They found no difference in vascular outcomes for those with hs-CRP levels >2-mg/L vs those below it, although there was evidence that use of a cholesterol-lowering agent decreased the risk for vascular events over follow-up. "Our data thus do not confirm that hs-CRP >2 mg/L should be used generally to determine use of statin therapy, because the benefits may extend to those with levels <2 as well," the authors write, although they hasten to add their study was not designed specifically to address statin therapy.

"While it is true that in JUPITER, use of rosuvastatin was associated with a benefit in terms of reduction in risk of stroke, this was true among all of those enrolled in the study," Elkind added. "Statins are of benefit, but it's not clear that the benefit is related to CRP lowering or that we need to measure CRP to determine who will benefit from statins."

Modest sample size

Asked for comment on these findings, Dr Paul Ridker (Brigham and Women's Hospital, Boston, MA), who is credited with much of the work linking hs-CRP with cardiovascular risk, said that the hazard ratio of 1.6 seen in this study "is fully consistent with many larger studies indicating that hs-CRP levels predict incident stroke as well as myocardial infarction.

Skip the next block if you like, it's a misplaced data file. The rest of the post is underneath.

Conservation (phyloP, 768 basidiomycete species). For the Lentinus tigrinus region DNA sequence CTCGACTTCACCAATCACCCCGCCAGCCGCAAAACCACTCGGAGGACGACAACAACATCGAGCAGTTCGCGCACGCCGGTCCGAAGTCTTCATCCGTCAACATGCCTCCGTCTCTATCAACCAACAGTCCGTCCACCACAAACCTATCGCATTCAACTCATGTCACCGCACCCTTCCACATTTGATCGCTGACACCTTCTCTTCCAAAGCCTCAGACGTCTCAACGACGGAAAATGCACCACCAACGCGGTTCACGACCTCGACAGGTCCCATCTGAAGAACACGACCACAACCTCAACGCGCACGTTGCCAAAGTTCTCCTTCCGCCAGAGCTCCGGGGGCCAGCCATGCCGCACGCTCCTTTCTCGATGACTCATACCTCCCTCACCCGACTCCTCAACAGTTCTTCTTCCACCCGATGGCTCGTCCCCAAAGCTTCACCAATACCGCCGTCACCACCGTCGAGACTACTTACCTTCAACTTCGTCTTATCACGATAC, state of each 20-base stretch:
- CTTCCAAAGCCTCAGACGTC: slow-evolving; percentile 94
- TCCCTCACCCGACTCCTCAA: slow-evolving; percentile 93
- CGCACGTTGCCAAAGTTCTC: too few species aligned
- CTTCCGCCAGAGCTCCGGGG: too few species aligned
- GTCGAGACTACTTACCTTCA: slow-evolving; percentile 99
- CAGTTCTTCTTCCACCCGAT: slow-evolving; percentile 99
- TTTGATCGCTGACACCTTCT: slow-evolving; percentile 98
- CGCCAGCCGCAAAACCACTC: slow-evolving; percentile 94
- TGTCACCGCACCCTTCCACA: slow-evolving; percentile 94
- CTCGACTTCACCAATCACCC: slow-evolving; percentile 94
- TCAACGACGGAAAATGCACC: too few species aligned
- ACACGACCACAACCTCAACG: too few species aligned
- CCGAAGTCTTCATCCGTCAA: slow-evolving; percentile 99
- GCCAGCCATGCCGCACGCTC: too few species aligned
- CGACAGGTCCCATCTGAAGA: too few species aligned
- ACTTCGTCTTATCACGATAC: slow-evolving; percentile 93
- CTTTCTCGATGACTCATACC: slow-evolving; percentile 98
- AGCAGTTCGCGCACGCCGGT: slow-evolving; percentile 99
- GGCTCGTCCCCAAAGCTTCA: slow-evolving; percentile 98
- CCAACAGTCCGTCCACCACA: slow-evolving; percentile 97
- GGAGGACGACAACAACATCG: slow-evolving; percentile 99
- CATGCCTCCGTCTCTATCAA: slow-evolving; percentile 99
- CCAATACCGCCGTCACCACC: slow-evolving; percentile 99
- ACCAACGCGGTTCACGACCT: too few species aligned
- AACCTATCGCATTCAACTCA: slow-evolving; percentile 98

"That this risk estimate is no longer statistically significant in this cohort after multivariate adjustment may thus be due to modest sample size rather than a true biologic difference between studies," he added.

The study was supported by the National Institutes of Health/National Institutes of Neurological Disorders and Stroke (NIH/NINDS). Elkind serves as resident and fellow section editor for Neurology, serves as a consultant to Bristol-Myers Squibb/Sanofi Pharmaceuticals Partnership, GlaxoSmithKline, Jarvik Heart, Tethys Bioscience, and Daiichi-Sankyo; serves on speakers' bureaus for Boehringer-Ingelheim and Bristol-Myers Squibb/Sanofi Pharmaceuticals Partnership; receives research support from diaDexus, Bristol-Myers Squibb/Sanofi Pharmaceuticals Partnership, and the NIH/NINDS; and has given expert testimony on behalf of Merck Serono, Pfizer, and Novartis. Ridker was lead investigator of the JUPITER trial and is coinventor of patents held by the Brigham and Women's Hospital related to the use of inflammatory biomarkers that have been licensed to Dade-Behring and AstraZeneca.